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Economic Consequences of Mispredicting Utility

Bruno Frey and Alois Stutzer

No 7430, IZA Discussion Papers from Institute of Labor Economics (IZA)

Abstract: In a simple conceptual framework, we organize a multitude of phenomena related to the (mis)prediction of utility. Consequences in terms of distorted choices and lower wellbeing emerge if people have to trade-off between alternatives that are characterized by attributes satisfying extrinsic desires and alternatives serving intrinsic needs. Thereby the neglect of asymmetries in adaptation is proposed as an important driver. The theoretical analysis is consistent with econometric evidence on commuting choice using data on subjective well-being. People show substantial adaptation to a higher labor income but not to commuting. This may account for the finding that people are not compensated for the burden of commuting.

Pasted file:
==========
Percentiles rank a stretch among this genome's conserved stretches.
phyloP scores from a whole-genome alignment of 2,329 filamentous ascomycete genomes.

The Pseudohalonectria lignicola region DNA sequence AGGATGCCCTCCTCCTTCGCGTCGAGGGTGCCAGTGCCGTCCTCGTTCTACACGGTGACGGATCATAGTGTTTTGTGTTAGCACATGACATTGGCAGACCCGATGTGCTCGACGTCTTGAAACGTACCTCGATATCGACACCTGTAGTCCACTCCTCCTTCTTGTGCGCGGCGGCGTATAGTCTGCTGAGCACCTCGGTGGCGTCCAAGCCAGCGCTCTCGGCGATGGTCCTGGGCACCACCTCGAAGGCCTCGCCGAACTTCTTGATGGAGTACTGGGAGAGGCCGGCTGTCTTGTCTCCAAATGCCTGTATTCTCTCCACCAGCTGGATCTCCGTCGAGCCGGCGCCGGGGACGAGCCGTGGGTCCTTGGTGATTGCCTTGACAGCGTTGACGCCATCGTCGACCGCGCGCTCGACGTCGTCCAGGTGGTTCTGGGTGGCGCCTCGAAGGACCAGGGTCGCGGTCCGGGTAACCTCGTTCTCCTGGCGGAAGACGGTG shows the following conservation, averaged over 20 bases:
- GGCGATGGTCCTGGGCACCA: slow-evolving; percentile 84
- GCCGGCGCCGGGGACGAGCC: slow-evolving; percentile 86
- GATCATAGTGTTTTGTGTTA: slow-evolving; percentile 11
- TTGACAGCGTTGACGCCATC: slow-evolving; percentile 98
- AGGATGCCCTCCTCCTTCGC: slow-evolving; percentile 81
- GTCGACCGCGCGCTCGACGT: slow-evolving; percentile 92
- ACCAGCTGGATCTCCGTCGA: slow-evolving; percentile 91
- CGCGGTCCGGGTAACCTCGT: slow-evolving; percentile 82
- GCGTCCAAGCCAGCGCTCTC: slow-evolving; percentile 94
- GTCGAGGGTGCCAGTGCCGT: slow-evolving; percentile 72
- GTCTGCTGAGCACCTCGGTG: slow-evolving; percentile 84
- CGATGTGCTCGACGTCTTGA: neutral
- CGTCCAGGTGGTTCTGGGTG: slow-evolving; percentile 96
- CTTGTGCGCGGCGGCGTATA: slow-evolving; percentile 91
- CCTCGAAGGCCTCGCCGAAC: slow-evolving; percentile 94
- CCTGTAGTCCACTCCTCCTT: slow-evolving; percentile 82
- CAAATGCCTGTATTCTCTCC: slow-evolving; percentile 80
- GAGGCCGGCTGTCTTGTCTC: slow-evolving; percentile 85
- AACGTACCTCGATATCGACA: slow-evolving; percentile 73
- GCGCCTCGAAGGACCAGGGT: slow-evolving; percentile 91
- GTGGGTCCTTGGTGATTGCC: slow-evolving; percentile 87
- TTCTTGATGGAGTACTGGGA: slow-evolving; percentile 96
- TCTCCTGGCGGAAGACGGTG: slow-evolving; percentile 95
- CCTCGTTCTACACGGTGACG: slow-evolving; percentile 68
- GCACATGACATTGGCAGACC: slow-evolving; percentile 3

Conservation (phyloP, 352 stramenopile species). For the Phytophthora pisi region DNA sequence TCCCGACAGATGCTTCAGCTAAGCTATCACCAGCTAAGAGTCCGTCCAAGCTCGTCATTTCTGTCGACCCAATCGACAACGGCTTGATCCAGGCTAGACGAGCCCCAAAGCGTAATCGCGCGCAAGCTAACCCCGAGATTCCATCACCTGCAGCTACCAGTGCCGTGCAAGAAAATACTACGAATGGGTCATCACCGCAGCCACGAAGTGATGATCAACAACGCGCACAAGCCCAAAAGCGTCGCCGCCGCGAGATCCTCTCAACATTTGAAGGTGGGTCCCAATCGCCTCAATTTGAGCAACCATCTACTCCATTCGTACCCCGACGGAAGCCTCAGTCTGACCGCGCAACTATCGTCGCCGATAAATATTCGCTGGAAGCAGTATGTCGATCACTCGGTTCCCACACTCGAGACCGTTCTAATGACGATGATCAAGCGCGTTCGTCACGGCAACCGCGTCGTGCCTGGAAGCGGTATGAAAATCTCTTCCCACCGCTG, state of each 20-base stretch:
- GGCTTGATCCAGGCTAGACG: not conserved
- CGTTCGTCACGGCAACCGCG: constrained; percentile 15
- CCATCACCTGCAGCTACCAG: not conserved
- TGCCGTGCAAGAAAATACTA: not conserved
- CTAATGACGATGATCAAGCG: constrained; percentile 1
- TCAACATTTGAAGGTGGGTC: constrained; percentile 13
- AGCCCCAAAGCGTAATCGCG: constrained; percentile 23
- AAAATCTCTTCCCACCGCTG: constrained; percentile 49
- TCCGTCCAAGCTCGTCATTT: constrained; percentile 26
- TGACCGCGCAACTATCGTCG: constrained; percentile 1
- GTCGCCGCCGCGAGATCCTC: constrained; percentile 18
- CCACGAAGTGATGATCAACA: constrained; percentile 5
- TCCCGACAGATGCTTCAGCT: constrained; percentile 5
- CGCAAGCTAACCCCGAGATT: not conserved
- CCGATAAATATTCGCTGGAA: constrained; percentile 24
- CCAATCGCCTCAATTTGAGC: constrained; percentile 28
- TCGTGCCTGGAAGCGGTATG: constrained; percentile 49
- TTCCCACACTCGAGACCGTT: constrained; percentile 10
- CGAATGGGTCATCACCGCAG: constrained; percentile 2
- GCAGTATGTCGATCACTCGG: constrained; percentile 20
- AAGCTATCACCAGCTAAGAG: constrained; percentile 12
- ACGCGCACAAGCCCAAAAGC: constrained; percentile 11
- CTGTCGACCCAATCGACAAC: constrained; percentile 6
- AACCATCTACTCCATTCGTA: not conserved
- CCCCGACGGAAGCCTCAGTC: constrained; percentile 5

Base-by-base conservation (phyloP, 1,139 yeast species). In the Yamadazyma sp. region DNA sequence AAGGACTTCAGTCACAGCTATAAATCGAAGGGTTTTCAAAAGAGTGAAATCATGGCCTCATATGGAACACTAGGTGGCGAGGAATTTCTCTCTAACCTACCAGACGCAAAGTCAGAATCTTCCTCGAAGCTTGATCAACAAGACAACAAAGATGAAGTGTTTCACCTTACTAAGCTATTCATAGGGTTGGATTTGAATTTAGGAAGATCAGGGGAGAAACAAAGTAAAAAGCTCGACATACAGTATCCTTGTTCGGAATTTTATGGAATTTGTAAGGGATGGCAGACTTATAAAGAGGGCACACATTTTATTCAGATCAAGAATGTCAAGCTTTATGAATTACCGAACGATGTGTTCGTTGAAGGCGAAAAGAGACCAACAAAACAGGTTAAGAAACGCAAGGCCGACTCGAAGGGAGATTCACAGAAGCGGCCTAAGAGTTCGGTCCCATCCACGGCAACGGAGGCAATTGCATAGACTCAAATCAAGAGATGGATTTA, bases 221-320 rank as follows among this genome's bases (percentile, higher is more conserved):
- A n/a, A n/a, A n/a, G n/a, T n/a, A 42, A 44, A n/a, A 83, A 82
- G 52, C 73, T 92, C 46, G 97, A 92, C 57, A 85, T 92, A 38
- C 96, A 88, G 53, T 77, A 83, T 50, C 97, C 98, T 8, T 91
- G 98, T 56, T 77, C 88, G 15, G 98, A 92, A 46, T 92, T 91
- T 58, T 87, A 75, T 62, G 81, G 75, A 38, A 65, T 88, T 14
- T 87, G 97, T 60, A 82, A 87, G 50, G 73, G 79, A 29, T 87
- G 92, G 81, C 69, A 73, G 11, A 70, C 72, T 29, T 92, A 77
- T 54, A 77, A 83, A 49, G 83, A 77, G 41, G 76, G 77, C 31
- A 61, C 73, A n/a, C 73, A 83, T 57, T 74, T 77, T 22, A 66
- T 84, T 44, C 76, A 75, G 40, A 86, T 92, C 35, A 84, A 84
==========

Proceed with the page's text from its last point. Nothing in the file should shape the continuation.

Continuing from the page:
Keywords: time allocation; extrinsic/intrinsic attributes; individual decision-making; misprediction; adaptation; subjective well-being (search for similar items in EconPapers)
JEL-codes: A12 D11 D12 D84 I31 J22 (search for similar items in EconPapers)
Pages: 30 pages
Date: 2013-05
New Economics Papers: this item is included in nep-hap and nep-ltv
References: View references in EconPapers View complete reference list from CitEc
Citations: View citations in EconPapers (6)

Published - published in: Journal of Happiness Studies, 2014, 15(4), 937-956

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Related works:
Journal Article: Economic Consequences of Mispredicting Utility (2014) Downloads
Working Paper: Economic Consequences of Mispredicting Utility (2013) Downloads
Working Paper: Economic consequences of mispredicting utility (2008) Downloads
Working Paper: Economic Consequences of Mispredicting Utility (2004) Downloads
Working Paper: Economic Consequences of Mispredicting Utility Downloads
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